The Study of Law

Law is a system of rules and principles that governs the conduct of people and groups. It is the basis for society’s order and security. It can be created and enforced by a group legislature, as in statutes; by the executive, as in decrees and regulations; or by judges, as in case law (although the precise definition of law is disputed). Law can also govern private activity through contracts, such as those between employers and workers.

Law can be defined in many different ways, from broad concepts such as “rights and wrongs” to the specific rules of a particular area. The study of Law can be divided into a variety of disciplines, from constitutional and administrative law to international law and labour law. The study of law can also be seen as a part of larger social and political issues, such as the relationship between the state and its citizens, or the nature of power and how it is exercised.

Some legal systems are more just than others, allowing people of all social classes to achieve a degree of equality in their treatment by the state. Others, such as those of autocratic nations, may oppress minorities or control the pace of social change.

An important aspect of law is the way it evolves over time. For example, the Code of Hammurabi reorganized ancient Babylonian laws, making them more easily understandable to the common citizen. The evolution of the law is closely connected to the development of human civilizations, and it has been shaped by both societal changes and by the interactions between societies and cultures.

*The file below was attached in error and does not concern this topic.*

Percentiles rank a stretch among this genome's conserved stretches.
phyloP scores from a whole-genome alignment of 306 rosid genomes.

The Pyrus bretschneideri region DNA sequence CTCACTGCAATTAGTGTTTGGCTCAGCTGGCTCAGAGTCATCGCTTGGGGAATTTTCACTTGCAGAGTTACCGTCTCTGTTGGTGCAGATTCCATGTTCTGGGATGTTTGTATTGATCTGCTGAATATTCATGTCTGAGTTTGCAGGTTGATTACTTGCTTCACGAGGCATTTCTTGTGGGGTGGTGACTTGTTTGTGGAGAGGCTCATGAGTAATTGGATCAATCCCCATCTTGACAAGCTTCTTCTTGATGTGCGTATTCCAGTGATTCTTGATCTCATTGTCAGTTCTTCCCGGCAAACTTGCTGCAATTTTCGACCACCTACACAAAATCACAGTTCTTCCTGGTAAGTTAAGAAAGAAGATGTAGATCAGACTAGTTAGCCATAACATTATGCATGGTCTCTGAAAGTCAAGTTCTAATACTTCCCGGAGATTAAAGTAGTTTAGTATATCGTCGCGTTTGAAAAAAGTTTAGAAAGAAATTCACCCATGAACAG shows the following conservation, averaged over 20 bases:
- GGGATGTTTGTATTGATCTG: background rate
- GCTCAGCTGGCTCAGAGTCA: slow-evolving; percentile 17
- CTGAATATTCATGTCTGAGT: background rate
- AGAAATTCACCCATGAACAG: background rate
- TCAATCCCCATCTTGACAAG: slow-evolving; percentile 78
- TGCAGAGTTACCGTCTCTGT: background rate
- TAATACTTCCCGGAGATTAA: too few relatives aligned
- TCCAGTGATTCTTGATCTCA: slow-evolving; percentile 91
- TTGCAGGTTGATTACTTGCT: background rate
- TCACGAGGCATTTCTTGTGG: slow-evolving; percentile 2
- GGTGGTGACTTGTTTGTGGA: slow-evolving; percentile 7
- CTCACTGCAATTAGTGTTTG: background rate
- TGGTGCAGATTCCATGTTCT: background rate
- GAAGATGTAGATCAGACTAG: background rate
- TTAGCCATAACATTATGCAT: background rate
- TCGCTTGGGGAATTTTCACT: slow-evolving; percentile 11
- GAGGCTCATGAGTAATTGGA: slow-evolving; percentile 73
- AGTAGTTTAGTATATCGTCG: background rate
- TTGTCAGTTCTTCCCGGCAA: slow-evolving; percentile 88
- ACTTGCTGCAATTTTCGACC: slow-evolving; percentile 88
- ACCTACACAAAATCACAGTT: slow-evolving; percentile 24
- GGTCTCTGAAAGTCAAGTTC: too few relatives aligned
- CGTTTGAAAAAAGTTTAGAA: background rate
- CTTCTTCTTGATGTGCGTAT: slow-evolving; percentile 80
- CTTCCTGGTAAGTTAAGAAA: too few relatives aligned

One major distinction is between civil and common law. While both legal systems share some foundational ideas, the basic processes and reasoning of the two are quite distinct. The common law was institutionalized in England by Henry II, who elevated local custom to the national level and ended arbitrary remedies. He also reinstated the jury system—citizens sworn on oath to investigate reliable criminal accusations and civil claims. This led to the enactment of procedural laws, such as those governing how courts handle lawsuits and trials.

The complexity of law is further compounded by the fact that not all legal decisions are binding in all jurisdictions. Decisions by higher courts carry more weight than those of lower ones. As a result, it can take a substantial amount of research and analysis to determine “what the law is” in any given situation. This work involves ascertaining the facts, finding relevant cases and statutes, extracting principles and analogies, examining statements made by higher court judges and deciphering jargon. Moreover, there is considerable overlap in the areas of law covered by a single jurisdiction and between common, constitutional and statutory laws.